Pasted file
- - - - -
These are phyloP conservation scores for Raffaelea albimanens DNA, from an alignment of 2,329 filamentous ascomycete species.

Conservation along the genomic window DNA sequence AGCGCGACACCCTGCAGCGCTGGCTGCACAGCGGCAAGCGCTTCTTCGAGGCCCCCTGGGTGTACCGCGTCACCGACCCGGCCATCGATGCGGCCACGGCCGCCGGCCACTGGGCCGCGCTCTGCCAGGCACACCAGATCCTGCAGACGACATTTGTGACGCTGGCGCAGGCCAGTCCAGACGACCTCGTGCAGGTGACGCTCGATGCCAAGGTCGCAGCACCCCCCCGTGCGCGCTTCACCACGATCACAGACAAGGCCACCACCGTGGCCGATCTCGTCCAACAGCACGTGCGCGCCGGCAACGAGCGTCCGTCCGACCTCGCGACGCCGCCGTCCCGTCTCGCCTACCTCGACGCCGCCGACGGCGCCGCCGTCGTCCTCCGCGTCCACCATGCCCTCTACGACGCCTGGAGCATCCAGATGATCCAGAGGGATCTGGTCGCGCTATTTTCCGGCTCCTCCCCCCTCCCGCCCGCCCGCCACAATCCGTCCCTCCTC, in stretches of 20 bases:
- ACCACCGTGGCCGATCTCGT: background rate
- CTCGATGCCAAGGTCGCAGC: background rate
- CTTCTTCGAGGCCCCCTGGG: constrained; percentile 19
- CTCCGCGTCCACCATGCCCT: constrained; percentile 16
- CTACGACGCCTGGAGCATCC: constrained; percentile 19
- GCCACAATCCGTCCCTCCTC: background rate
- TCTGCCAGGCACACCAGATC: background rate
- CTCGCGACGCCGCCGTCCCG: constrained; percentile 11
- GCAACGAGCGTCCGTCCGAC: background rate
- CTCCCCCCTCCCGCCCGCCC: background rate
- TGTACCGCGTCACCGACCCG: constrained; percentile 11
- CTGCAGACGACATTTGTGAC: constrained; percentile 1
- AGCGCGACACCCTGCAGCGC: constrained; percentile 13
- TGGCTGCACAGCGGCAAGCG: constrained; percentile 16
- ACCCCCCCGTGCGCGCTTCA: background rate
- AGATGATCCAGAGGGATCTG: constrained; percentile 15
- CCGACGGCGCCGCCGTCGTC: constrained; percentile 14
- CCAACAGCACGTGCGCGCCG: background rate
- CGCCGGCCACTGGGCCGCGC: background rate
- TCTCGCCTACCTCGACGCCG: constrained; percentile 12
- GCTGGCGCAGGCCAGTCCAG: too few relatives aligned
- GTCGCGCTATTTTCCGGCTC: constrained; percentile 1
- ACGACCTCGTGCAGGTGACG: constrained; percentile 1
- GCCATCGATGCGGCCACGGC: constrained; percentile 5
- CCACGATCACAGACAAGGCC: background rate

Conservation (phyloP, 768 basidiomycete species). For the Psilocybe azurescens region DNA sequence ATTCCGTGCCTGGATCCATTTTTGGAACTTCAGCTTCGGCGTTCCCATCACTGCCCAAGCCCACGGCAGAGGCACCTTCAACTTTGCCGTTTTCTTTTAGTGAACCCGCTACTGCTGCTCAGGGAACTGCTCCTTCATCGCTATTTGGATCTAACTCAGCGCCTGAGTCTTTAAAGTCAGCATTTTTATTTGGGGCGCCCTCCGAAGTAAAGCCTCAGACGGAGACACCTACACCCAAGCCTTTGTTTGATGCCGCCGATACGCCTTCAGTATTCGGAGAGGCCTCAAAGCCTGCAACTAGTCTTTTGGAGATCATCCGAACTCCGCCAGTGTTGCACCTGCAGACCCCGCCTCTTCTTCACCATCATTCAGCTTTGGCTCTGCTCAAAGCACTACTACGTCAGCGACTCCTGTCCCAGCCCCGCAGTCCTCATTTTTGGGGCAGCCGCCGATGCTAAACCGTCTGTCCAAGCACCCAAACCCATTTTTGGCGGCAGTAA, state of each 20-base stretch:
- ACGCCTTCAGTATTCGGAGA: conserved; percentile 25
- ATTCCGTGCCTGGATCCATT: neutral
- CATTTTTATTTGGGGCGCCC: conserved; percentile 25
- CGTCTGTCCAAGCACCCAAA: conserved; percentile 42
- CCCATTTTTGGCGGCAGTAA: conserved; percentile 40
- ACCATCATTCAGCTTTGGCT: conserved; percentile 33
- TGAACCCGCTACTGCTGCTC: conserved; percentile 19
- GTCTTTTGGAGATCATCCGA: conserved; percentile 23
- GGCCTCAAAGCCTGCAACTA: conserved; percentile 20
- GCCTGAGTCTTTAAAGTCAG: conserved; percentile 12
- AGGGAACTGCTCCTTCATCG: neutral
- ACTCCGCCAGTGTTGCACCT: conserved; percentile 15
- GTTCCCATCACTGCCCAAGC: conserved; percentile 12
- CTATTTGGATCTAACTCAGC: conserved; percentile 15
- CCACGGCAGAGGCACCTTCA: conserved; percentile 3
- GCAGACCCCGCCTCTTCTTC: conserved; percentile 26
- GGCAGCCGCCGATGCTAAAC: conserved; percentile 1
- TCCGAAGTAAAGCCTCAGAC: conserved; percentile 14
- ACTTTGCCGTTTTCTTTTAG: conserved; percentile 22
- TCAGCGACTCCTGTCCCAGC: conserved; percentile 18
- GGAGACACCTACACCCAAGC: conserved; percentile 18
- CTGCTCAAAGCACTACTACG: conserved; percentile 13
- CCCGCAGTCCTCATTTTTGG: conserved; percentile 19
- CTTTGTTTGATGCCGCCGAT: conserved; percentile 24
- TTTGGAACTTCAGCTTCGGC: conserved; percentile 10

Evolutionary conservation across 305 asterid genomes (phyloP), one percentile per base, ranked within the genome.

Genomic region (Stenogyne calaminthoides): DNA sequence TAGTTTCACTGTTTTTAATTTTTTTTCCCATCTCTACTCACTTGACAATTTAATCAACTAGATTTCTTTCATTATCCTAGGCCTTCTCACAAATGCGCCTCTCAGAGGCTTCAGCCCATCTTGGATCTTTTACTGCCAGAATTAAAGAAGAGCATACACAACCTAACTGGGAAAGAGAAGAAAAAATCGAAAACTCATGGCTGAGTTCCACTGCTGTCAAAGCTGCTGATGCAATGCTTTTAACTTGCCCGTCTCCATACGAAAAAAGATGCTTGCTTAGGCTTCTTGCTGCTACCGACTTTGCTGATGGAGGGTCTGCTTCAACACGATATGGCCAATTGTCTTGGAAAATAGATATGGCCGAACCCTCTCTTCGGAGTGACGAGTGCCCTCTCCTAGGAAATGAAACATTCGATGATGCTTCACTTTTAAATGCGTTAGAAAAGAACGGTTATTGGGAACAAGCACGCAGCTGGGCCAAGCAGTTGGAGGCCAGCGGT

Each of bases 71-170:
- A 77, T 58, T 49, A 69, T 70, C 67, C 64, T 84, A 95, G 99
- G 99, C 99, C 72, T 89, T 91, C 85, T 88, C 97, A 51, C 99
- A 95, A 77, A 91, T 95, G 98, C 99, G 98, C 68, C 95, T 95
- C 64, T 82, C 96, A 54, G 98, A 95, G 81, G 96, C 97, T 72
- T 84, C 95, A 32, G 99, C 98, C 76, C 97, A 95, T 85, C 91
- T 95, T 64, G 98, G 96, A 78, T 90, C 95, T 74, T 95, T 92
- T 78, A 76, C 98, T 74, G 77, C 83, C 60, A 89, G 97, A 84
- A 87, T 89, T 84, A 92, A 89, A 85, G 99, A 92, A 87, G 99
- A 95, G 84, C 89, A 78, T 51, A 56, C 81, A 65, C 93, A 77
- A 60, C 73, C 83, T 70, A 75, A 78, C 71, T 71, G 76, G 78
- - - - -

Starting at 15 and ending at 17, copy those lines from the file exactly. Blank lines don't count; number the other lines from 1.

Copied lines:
- AGCGCGACACCCTGCAGCGC: constrained; percentile 13
- TGGCTGCACAGCGGCAAGCG: constrained; percentile 16
- ACCCCCCCGTGCGCGCTTCA: background rate